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Bark worse than their bite

Monstrous bark-rubbing creatures are coming to life! Make one from a Scottish tree and see for yourself.
Plan a session with this activity

You will need

  • Sticky tape
  • Glue sticks
  • Crayons or pencils
Native Scottish trees
PDF – 890.5KB

Before you begin

  • The person leading the activity could consider planning out a walk around some local woodland. Try to pick a place where there are trees from the ‘Native Scottish trees’ sheet. Make sure that everyone’s comfortable in woodland, and has appropriate clothing and footwear for the walk.

Run the activity

  1. When you’ve reached the woodland, everyone can walk around as one group and look for the trees listed on the ‘Native Scottish trees’ sheet. The person leading the activity checks that everyone has a copy of the sheet. The pictures on the sheet show the features of each tree that stands out most, so the group should focus on these when they are trying to find one in the wood.
  1. Everyone takes turns to do a bark-rubbing on a tree of their choice. Use tape to fix a sheet of paper to the trunk of the tree. Gently rub the end of a pencil or crayon over the paper, so that the pattern of the bark is left on the sheet. Some may wish to use different colours.
  2. The person leading the activity explains to the group that they’ll be using their bark-rubbings to create a bark monster. Each person can get creative and turn their bark-rubbing into a bark monster by imagining up a body shape, choosing features and deciding what their personalities will be like.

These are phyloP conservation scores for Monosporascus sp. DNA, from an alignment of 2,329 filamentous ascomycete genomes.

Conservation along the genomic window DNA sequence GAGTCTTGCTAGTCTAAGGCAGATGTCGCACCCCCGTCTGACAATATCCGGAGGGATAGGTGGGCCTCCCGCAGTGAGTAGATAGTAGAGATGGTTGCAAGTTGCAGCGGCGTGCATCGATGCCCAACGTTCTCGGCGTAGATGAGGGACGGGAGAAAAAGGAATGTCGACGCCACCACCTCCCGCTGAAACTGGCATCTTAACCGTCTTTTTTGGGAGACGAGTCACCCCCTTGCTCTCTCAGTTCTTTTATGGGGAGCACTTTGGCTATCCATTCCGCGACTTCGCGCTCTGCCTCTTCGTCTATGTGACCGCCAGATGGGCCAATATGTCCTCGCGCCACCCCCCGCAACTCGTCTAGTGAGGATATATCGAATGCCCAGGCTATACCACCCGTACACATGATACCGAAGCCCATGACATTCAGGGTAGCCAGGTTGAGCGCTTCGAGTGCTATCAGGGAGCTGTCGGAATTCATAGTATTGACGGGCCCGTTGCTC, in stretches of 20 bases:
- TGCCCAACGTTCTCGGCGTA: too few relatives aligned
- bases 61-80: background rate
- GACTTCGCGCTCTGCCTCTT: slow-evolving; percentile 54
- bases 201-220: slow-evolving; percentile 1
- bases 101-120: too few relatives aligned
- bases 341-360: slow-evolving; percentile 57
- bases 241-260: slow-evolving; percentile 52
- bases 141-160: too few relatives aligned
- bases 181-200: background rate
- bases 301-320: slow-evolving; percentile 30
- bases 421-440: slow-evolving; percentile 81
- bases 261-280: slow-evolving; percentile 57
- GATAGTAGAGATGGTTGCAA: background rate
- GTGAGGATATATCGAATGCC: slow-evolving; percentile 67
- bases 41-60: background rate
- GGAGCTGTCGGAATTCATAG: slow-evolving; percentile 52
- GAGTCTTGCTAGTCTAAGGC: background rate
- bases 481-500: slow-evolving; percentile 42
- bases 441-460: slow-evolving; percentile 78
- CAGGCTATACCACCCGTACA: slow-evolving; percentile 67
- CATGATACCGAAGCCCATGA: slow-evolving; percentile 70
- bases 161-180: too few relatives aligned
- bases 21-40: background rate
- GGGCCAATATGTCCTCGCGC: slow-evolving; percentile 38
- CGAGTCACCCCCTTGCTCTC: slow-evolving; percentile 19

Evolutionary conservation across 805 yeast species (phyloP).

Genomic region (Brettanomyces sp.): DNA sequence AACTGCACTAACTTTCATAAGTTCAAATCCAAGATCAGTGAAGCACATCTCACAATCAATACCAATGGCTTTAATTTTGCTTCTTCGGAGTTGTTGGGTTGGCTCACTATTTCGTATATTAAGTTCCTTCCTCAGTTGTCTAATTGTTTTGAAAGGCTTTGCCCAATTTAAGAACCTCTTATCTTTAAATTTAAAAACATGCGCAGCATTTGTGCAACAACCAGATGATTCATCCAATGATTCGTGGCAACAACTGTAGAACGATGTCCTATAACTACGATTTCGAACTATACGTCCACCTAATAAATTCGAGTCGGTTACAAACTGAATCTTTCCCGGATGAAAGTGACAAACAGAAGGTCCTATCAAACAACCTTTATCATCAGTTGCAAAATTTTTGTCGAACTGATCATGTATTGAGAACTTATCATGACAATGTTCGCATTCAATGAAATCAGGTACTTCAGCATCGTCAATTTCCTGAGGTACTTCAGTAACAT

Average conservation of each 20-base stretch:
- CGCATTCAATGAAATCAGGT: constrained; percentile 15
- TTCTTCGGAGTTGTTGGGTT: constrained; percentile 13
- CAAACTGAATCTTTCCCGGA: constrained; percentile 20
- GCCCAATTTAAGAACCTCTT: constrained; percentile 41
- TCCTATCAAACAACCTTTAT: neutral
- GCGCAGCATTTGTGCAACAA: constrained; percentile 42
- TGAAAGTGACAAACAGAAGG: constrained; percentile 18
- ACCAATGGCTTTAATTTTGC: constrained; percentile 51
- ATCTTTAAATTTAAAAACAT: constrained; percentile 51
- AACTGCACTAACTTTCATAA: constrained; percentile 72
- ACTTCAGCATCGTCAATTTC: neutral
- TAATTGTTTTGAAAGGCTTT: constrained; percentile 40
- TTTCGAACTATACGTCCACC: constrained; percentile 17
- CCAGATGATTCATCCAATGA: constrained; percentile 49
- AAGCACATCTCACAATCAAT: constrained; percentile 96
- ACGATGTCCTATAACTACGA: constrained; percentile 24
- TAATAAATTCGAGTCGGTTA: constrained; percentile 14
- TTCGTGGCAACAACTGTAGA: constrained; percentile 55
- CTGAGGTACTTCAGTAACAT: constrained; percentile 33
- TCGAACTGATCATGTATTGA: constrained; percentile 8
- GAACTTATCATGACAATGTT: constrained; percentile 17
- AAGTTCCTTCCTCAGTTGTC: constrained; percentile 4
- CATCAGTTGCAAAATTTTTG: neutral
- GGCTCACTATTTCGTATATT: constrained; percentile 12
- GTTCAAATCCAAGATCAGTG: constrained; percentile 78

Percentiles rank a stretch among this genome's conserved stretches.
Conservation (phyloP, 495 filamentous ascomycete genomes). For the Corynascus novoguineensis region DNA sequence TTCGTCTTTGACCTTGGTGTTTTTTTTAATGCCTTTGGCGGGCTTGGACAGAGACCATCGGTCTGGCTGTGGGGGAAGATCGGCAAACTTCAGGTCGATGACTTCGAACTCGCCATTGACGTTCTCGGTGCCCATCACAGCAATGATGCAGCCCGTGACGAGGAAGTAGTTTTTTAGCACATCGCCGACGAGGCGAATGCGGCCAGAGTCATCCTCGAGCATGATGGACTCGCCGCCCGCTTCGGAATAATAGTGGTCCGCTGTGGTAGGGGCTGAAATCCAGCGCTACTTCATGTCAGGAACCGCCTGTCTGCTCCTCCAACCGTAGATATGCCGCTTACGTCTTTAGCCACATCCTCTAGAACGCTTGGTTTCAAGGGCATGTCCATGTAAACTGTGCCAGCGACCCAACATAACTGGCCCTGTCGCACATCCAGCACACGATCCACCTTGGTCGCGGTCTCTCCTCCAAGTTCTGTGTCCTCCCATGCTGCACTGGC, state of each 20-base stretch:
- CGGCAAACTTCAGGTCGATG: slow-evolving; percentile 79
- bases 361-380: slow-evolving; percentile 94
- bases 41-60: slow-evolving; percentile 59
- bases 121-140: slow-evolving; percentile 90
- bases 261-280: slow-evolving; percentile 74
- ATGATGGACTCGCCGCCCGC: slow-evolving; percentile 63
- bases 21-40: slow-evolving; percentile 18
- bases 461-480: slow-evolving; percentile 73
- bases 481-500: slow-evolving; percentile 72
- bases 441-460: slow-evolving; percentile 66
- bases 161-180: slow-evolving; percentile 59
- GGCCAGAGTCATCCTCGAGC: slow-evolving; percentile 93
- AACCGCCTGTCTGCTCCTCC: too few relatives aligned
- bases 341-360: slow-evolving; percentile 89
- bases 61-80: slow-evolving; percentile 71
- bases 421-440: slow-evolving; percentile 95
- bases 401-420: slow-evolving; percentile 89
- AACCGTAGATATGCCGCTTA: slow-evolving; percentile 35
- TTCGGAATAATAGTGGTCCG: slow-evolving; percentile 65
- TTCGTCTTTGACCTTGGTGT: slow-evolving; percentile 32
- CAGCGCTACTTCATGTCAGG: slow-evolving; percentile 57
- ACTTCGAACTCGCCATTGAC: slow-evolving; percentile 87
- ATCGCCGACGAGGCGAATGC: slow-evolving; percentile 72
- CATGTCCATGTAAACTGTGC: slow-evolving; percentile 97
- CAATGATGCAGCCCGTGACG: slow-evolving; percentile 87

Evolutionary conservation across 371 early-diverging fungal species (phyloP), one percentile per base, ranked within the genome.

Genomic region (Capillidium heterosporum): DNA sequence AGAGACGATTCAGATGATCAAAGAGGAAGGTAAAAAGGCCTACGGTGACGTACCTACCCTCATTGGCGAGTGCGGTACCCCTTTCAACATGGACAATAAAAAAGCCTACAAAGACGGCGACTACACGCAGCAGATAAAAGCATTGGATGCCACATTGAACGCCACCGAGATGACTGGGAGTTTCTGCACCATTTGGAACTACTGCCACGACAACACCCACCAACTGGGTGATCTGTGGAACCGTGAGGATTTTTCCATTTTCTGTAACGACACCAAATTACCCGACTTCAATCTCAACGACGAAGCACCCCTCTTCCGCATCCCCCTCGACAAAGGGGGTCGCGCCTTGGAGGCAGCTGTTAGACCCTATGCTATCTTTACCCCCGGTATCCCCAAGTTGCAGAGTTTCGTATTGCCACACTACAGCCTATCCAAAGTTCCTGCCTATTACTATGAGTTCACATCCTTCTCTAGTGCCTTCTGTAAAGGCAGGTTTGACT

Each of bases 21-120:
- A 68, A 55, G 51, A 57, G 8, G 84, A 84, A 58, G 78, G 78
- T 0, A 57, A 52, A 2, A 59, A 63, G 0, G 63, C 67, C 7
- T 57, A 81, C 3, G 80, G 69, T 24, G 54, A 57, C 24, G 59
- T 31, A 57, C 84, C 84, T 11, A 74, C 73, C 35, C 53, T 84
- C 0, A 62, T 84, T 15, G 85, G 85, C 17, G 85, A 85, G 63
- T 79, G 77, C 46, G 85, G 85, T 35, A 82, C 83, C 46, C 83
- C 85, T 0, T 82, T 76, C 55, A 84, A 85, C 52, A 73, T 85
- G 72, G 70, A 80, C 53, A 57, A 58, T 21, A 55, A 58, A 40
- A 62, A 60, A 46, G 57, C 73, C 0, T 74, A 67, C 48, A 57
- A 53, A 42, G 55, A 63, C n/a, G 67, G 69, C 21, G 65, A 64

1. Sit somewhere together and create the bark monsters. Choose whether to draw landscape (for long monsters) or portrait (for tall monsters). Use glue to stick on twigs and leaves. Make sure each bark monster has ears and a mouth.
  1. Anyone who finishes their bark monster drawing could draw some other items around it. Think about what your bark monster might like to eat or drink, where it might live or hide, and what it likes to do in its spare time.


The group have gone out into some woodland and identified some trees that are native to Scotland. Was anyone surprised at how different each tree from the list was? How many of those on the list were you able to find in your wood? Has anyone seen any of the trees anywhere else?

Everyone made bark-rubbings of the trees from the list and turned these into monsters. Which kind of bark made the best monster skin? Did you pick up any twigs or leaves to decorate your monster? Why was it important to make rubbings of the bark and not just take it, and only using the fallen twigs and leaves?


Hiking and walking

Follow the guidance for activities in Terrain Zero, or the guidance from the adventure page.

Outdoor activities

You must have permission to use the location. Always check the weather forecast and inform parents and carers of any change in venue.

Gardening and nature

Everyone must wash their hands after the activity has finished. Wear gloves if needed. Explain how to safely use equipment and set clear boundaries so everyone knows what’s allowed.

Glue and solvents

Supervise young people appropriately when they’re using glue and solvent products. Make sure there’s plenty of ventilation. Be aware of any medical conditions which could be affected by glue or solvent use and make adjustments as needed.

All activities must be safely managed. Do a risk assessment and take appropriate steps to reduce risk. Always get approval for the activity and have suitable supervision and an InTouch process.